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“It’s taught me a new level of compassion”

The Brain Donor Project is featuring stories during this Brain Awareness Week of those who’ll donate their brain to neurologic research when they die. For some, it is highly personal, inspired by someone they love. For many, it’s a natural way to leave a gift at the end of their life. In our minds’ eye we see a better future thanks to brain research. In these “Mind’s Why” articles, we uncover our donors’ reasons for advancing science. Today, Don’s story.

Don says the light bulb went off for him when he dove into finding about neurological disorders after his father was diagnosed with Parkinson’s disease. That’s when he learned that brain research is the new frontier when it comes to discovering what’s behind hundreds and hundreds of neurological diseases. He decided then that he had to donate his brain, even if research won’t bring a cure fast enough for his dad.

“I think for the future generations, it was imperative that I had to get on board,” he said.

It’s been tough to see his father, also named Don, feel like he’s slipping a bit. Before he retired nearly 20 years ago, he had a 35-plus-year career on Wall Street, managing money for insurance companies and banks, and digging deep into what made companies valuable to investors. The two men were talking about the stock market the other day when the elder Don lamented that he just doesn’t have the skills he used to. But his son challenged that.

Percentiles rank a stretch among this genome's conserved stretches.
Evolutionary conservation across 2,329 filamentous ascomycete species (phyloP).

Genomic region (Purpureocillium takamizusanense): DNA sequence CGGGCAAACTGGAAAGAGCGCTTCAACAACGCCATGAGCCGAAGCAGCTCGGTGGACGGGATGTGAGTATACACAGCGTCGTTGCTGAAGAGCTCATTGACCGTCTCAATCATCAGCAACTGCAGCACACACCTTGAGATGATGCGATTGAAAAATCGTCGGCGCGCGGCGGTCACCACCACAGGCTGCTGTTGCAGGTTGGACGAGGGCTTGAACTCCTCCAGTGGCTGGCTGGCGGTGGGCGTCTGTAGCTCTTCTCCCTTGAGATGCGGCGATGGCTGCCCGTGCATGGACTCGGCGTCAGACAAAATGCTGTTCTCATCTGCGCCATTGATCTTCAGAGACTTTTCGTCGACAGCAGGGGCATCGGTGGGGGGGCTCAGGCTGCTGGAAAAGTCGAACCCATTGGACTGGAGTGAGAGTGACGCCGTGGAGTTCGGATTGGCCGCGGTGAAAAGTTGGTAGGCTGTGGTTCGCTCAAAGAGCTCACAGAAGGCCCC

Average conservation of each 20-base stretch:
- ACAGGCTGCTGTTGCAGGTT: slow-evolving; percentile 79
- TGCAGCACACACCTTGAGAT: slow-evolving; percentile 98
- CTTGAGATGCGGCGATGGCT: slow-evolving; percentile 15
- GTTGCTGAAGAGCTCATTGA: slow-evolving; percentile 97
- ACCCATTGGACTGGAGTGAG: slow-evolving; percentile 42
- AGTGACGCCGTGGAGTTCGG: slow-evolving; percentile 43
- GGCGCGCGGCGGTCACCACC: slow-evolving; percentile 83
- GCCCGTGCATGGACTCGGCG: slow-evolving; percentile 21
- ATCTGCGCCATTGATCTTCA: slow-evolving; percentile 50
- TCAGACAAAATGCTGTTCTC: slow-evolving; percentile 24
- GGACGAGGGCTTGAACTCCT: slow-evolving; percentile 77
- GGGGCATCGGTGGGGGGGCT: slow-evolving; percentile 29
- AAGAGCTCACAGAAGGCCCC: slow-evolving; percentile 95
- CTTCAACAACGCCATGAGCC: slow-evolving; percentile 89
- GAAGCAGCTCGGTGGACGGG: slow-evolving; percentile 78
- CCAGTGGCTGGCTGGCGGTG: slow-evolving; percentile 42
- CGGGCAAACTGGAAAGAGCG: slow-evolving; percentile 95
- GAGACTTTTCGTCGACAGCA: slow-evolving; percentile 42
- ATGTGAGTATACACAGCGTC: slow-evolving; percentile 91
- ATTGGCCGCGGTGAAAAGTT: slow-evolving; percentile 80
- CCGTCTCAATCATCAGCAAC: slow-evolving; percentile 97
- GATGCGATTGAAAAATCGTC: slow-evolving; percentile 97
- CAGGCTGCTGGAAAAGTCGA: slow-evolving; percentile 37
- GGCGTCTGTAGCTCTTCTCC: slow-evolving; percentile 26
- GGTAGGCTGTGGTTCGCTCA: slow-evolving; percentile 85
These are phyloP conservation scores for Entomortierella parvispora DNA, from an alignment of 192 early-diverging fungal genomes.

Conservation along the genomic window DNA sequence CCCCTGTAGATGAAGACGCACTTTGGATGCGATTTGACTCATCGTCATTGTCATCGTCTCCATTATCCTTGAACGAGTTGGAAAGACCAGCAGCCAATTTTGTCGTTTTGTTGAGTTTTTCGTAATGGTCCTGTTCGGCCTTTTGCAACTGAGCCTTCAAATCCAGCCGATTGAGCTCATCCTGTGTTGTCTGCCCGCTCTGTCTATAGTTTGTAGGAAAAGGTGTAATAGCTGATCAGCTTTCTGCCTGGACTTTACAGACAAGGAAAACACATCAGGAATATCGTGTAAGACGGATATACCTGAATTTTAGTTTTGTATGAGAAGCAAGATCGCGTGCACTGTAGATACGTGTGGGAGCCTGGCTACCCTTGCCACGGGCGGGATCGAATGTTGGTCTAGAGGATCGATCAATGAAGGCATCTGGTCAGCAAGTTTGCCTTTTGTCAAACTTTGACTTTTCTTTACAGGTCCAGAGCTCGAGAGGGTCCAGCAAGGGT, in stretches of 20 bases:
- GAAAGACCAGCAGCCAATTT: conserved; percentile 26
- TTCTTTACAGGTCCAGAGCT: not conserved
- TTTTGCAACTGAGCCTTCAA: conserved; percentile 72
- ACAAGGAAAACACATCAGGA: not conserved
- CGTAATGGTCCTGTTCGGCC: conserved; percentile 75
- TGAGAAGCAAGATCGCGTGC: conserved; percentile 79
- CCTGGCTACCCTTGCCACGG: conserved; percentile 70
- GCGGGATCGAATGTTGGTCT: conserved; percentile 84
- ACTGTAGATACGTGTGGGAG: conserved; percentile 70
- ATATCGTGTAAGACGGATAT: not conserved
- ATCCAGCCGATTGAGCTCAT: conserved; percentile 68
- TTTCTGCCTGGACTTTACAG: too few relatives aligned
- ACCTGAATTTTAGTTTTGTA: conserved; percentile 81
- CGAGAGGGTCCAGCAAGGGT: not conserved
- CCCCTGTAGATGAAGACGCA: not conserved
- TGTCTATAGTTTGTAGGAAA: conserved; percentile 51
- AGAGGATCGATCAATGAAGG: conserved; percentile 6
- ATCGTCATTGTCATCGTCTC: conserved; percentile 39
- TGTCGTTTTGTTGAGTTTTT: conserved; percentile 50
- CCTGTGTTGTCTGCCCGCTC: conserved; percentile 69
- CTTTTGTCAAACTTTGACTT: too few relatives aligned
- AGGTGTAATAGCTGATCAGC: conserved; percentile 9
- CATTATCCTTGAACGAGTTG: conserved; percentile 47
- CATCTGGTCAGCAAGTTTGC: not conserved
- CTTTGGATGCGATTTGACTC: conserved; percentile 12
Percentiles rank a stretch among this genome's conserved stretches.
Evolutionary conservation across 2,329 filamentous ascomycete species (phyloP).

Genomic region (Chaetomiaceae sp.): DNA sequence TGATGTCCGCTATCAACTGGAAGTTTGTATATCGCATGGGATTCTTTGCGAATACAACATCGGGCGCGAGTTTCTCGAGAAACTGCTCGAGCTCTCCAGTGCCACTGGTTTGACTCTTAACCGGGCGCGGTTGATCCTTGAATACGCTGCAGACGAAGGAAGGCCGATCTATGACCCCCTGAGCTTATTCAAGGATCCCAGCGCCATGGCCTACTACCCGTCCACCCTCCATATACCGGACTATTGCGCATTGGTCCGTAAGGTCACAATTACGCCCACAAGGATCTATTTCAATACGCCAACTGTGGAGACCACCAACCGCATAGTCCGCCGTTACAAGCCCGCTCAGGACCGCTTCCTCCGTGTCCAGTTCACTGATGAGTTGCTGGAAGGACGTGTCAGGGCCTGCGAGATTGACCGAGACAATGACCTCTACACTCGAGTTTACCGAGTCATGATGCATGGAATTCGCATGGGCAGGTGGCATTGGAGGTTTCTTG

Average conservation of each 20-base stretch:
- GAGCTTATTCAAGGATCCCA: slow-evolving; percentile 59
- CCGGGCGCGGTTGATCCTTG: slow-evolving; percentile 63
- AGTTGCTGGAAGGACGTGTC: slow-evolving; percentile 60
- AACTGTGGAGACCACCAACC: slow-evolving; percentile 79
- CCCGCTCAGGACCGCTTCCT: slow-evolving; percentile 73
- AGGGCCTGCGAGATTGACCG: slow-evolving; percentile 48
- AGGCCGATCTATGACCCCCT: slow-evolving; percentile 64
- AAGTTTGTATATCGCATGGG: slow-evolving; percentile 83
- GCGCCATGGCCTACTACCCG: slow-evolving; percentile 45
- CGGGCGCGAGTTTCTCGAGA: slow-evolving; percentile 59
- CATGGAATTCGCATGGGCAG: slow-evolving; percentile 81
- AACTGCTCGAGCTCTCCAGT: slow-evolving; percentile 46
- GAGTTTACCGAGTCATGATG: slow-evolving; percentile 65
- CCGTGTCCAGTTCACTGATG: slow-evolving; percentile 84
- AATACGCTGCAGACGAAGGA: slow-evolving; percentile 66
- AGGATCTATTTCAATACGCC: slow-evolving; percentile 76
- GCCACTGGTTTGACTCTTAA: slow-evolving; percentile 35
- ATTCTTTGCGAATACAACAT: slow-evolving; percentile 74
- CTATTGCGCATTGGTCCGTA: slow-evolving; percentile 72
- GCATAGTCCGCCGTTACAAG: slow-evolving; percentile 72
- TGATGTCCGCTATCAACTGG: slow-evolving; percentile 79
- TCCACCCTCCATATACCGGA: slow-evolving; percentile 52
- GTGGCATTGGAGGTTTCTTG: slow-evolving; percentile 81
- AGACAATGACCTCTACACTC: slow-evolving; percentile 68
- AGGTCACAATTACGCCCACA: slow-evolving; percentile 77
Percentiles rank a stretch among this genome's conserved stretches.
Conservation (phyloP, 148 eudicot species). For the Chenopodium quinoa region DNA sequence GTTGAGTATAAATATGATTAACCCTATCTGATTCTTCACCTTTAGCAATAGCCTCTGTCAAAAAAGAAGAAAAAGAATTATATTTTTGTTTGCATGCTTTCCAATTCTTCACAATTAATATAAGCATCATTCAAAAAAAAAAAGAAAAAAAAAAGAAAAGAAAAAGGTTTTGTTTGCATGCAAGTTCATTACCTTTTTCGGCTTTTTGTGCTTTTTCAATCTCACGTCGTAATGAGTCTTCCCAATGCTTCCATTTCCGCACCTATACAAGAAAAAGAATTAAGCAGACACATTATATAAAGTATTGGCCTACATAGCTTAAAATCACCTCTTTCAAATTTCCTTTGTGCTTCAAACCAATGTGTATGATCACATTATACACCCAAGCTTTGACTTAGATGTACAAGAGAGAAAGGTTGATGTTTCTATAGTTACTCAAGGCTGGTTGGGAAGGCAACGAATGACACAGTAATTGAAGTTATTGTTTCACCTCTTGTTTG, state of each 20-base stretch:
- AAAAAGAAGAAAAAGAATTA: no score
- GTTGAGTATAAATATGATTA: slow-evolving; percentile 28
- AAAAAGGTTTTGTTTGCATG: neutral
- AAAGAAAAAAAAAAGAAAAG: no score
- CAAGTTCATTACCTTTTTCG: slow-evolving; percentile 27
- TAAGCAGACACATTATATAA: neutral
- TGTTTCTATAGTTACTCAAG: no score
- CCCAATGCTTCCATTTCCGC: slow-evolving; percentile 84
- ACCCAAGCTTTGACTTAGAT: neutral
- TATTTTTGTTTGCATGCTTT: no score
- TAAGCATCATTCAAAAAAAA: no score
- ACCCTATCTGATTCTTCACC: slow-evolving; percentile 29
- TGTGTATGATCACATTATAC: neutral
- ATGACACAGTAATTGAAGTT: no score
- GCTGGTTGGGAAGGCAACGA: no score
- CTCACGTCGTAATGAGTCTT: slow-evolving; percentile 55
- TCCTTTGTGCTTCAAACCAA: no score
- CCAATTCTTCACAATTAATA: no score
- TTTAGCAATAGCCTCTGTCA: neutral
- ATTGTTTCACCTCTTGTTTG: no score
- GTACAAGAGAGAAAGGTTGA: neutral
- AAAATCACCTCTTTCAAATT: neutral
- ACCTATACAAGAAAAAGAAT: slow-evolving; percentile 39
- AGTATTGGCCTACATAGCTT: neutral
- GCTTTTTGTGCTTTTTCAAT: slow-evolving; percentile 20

“I reassured him that he does…it just takes him a little bit longer to get them up to the surface,” he countered.

They used to call his dad “Do-it-all Don” because he loved tinkering with things around the house, doing any kind of handyman work including re-modeling bathrooms and kitchens. Now, the things he could handle in the blink of an eye are a bit of a struggle because cognitive issues trip him up. But he can still fish, and he works hard to stay in great physical condition. His son says he’s been changed by his dad’s illness.

“It’s definitely taught me a different level of compassion in the way I approach people. It’s given me pause in certain situations to be a little more patient.”

He may be patient, but he’s also passionate about brain donation.

“It’s like money – it does you no good when you’re gone. Look, we have spent so much money in this country on band-aids for neurological diseases. Now they are really making inroads on how the brain works and links between the brain and the stomach and bacteria and it’s like leaps and bounds. You have the ability to give someone a resource that will enable scientists to make progress toward more than a band-aid…real cures.”

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